In today’s Bulldog wrapup of technology news:

  • Whale-finding app increasingly popular
  • Gawker may be for sale after losing Hulk Hogan lawsuit
  • Microsoft is pushing Windows 10 hard
  • The SEC is investigating Alibaba

The details:

  • Whale-finding phone app grows in use, steering mariners away

With summer whale watching season fast approaching, conservation advocates and government agencies who want to protect whales say a mobile app designed to help mariners steer clear of the animals is helping keep them alive.

The Whale Alert app provides a real-time display of the ocean and the position of the mariner’s ship, along with information about where whales have been seen or heard recently. It also provides information on speed restrictions and restricted areas, and recommends routes shippers can take to avoid endangered species such as the blue whale and the North Atlantic right whale.

New England whale watching companies are gearing up for summer, and more than a quarter of the entire North Atlantic right whale population visited Cape Cod Bay this season. That means conditions are perfect to get more mariners and the public on board with protecting whales, said Patrick Ramage, whale program director for the International Fund for Animal Welfare.

Andy Hammond, of Martha’s Vineyard, is one such mariner. He has used the tool aboard pilot boats to avoid whales in Boston Harbor.

“It’s all about making sure people understand the regulations and how to operate in certain areas,” Hammond said. “It takes the guesswork out.”

Collisions with high speed ships are one of the leading causes of death for some species of whales, and many mariners often try to navigate around them using outdated equipment.

IFAW collaborated with the National Oceanic and Atmospheric Administration on the app, which provides information on both U.S. coasts. Alaskan cruise ships began using it this month.

Ramage said more than 33,000 users have downloaded the app, which first came out four years ago, and recent changes — such as giving civilians the ability to report whale sightings — have made it more popular.

“It is literally a situation where the sort of fog of incomplete data or outmoded equipment can be lifted for the mariner,” Ramage said.

  • Gawker may be looking to sell after losing Hulk Hogan case

The embattled online media company Gawker Media has hired an investment banker to explore its options, including a possible sale.

Two months ago, Gawker lost a $140 million invasion-of-privacy suit against Hulk Hoganover a sex tape of the wrestler that the site posted online. Silicon Valley billionaire Peter Thiel told The New York Times that he has bankrolled lawyers to mount cases againstGawker.

Gawker said Thursday that it expects to prevail in an appeal of the verdict and that it’s always said it is exploring contingency plans. The company would not say when the banker, Mark Patricof of Houlihan Lokey, was hired.

The Wall Street Journal and the New York Post earlier reported that Gawker was interested in a sale.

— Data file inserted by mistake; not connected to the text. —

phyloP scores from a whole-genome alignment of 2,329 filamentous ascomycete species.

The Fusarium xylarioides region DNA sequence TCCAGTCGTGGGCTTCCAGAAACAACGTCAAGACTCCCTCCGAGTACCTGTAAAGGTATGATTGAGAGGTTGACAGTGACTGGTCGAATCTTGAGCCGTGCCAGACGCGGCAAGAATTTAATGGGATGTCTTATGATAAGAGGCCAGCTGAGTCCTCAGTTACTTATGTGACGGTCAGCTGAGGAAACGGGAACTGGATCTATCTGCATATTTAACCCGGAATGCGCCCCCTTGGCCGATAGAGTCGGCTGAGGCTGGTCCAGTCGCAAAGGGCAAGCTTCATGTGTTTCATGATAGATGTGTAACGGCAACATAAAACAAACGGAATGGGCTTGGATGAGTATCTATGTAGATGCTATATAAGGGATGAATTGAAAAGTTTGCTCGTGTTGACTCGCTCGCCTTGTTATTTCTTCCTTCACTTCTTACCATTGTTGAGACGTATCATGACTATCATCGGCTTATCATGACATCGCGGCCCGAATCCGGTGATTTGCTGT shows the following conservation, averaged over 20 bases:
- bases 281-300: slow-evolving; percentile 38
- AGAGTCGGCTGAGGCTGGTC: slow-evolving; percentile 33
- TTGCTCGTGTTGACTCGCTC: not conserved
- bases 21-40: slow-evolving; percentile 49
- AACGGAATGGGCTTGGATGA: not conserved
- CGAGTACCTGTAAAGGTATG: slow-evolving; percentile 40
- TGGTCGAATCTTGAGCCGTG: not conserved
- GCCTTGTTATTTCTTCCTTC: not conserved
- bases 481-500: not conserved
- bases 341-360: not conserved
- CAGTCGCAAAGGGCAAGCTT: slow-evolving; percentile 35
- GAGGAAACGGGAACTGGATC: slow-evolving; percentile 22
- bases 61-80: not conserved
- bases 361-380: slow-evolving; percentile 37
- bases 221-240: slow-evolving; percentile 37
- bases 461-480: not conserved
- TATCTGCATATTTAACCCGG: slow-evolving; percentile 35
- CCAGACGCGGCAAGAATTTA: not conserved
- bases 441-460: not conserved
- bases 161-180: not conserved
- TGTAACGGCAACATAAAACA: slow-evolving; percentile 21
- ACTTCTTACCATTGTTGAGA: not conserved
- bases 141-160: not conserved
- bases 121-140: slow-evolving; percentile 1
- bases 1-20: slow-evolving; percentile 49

• Windows 10 push

Microsoft really, REALLY wants you to upgrade to Windows 10.

Since last summer, the tech giant has pushed and prodded PC owners to upgrade their machines to its latest Windows version. While the upgrade is currently free for most consumers with Windows PCs, critics say the company’s heavy-handed nudging amounts to an “offer you can’t refuse.”

Microsoft initially offered Windows 10 as an optional upgrade — that is, one that users had to choose themselves. Then, earlier this year, the company reclassified it as a “recommended” update. Some Windows 10 holdouts cried foul, since many PCs are set up to automatically install recommended updates, which are usually important security fixes. Suddenly those machines would automatically install Windows 10 as well.

At one point, some PC owners complained, Microsoft began sending on-screen messages prompting them to download and install Windows 10. The catch: Where most such pop-up windows have buttons marked “OK” and “Cancel,” this message displayed two buttons that both led to an upgrade (“Upgrade Now” and “Upgrade Tonight”). To avoid the upgrade, diehard resisters had to click a red “X” in the upper-right corner that closed the window.

Microsoft then revised the notifications, citing customer feedback. A new version tells PC owners they are scheduled for a “recommended” upgrade to Windows 10 at a specific time in the near future, and bears a prominent “OK” button. To reject or reschedule the change, users have to find and click a less conspicuous link in small type. But clicking the “X” no longer blocks the upgrade.

  • US probes e-commerce giant Alibaba’s accounting practices

Chinese e-commerce giant Alibaba wowed investors when it went public in the U.S. in September 2014, and its profits have bucked Wall Street expectations amid the Chinese economy’s slowdown. Yet its unorthodox business structure has raised eyebrows, it’s been suspended from an anti-counterfeiting group, and now U.S. regulators are investigating its accounting practices.

Alibaba disclosed in a regulatory filing that the Securities and Exchange Commission has requested documents and information related to the way it adds together earnings from its various divisions, and how it reports transactions with other companies it has a stake in, among other things.

“I think it’s a moment of truth for the company,” said Anant Sundaram, a finance professor at Tuck School of Business at Dartmouth College. “If I’m buying into that stock, what am I buying into?”

U.S.-traded shares in Alibaba tumbled almost 7 percent in heavy trading Wednesday after news surfaced of the SEC probe. They are down 20 percent in the past year.